One day back in November I was duck hunting when my phone rang. Getting cell service at Grand Pass was unusual enough, but the call was even more extraordinary.
A friend was calling to ask my advice. He had shot a deer the night before and was in a quandary over whether the meat was fit to eat. He said the loins and hams were covered with dark red spots. When he cut through the loin he discovered the red spots weren’t just on the surface. They extended right through the grain of the meat.
Bob has processed dozens – maybe hundreds – of deer since he began hunting at age 13, yet he had never seen anything like this. I hadn’t either. I understood why he was hesitant to eat the meat and suggested that he contact one of a Conservation Department deer biologist. He did, and Resource Scientist Jason Sumners told him the meat was okay to eat.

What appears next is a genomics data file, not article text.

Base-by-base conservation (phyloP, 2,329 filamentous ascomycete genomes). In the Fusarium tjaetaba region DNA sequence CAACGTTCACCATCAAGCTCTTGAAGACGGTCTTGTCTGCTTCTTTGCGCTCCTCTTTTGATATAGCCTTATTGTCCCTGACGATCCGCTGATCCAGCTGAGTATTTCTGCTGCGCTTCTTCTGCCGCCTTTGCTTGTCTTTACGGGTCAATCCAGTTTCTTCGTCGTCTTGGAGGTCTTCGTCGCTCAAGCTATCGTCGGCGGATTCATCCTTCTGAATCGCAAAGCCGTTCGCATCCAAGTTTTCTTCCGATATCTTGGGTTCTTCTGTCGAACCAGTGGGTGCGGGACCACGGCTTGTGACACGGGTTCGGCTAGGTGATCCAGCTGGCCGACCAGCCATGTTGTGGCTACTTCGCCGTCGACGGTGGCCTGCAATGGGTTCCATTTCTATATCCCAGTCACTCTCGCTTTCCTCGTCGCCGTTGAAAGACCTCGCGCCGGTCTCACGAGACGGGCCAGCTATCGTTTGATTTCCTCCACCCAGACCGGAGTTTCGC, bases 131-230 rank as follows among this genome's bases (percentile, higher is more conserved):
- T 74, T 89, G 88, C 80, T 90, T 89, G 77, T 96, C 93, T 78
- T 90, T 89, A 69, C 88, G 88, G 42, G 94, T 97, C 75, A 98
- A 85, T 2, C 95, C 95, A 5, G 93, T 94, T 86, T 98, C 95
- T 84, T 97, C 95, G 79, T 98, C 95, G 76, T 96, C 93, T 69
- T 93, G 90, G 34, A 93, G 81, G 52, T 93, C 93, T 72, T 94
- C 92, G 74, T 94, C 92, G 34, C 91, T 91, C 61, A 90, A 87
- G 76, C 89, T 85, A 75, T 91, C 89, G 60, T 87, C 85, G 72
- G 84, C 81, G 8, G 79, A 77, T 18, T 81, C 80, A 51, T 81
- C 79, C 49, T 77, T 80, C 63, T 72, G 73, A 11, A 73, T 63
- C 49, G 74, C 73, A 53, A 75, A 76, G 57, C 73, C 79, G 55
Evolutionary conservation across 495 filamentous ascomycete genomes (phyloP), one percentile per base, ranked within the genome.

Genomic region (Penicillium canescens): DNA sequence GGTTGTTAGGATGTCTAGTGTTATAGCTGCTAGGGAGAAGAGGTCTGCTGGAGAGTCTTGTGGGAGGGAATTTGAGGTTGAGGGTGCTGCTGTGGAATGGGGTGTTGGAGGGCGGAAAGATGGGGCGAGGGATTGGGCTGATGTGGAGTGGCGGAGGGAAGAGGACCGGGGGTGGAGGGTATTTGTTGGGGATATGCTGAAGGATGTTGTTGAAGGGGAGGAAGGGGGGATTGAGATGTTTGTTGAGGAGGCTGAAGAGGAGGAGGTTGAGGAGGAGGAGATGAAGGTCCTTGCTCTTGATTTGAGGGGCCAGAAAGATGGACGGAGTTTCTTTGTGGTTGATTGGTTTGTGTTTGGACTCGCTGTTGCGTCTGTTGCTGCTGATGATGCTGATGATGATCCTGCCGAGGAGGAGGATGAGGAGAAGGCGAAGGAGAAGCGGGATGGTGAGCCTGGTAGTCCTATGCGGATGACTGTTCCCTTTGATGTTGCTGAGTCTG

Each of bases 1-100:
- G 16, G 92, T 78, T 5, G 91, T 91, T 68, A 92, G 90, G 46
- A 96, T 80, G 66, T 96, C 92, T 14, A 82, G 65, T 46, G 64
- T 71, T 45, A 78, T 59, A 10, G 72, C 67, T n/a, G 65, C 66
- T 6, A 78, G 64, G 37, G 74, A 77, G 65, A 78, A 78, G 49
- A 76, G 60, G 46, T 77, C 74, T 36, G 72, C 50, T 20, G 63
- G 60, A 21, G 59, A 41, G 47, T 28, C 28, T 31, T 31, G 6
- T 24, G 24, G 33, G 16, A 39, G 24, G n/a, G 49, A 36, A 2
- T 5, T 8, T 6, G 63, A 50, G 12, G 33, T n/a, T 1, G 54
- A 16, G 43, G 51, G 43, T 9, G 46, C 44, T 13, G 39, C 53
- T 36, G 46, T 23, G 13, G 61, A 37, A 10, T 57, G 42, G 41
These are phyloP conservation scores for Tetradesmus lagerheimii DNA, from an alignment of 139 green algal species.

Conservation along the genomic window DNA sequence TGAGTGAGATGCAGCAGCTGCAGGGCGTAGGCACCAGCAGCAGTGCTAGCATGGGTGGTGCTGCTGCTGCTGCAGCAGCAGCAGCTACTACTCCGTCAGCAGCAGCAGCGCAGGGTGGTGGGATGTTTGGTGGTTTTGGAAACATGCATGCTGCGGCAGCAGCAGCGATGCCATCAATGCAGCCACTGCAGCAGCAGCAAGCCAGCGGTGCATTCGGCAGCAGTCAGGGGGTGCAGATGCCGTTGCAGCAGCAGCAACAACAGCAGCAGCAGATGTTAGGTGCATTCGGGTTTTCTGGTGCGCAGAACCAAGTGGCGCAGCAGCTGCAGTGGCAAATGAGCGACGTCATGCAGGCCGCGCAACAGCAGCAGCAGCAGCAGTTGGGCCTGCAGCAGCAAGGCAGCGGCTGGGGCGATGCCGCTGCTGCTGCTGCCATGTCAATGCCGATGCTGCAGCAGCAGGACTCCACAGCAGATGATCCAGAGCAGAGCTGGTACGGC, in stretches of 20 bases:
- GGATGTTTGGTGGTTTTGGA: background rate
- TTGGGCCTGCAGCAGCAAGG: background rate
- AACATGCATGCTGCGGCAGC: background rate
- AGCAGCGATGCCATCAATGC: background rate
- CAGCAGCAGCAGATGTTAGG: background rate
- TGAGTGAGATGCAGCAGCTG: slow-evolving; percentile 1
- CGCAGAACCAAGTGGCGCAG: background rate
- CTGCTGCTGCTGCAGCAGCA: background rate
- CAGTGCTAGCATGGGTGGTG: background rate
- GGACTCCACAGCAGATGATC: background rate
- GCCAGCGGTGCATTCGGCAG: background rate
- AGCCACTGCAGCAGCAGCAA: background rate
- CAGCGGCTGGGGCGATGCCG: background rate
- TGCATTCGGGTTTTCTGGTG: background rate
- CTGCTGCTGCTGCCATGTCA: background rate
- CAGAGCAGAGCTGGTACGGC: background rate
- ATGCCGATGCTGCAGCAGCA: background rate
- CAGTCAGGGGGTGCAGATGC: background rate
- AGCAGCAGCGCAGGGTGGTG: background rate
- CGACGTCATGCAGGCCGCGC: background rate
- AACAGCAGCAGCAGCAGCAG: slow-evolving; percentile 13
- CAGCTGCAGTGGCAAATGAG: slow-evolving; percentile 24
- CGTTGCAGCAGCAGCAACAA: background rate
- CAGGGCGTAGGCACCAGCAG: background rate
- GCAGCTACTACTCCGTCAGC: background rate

Sumners says this is the most common question he gets from hunters who process their own deer. He says blood spotting can result when a deer doesn’t die quickly after being shot. Bob had shot this deer in the head, so it is likely its heart continued to pump blood even though the deer dropped in its tracks when shot.
I did an Internet search for “blood spots in venison” and found the same question on several hunting forums. In every case, the hunter mentioned having shot the questionable deer in the head.
So if you ever encounter this condition, rest assured the meat is okay to eat.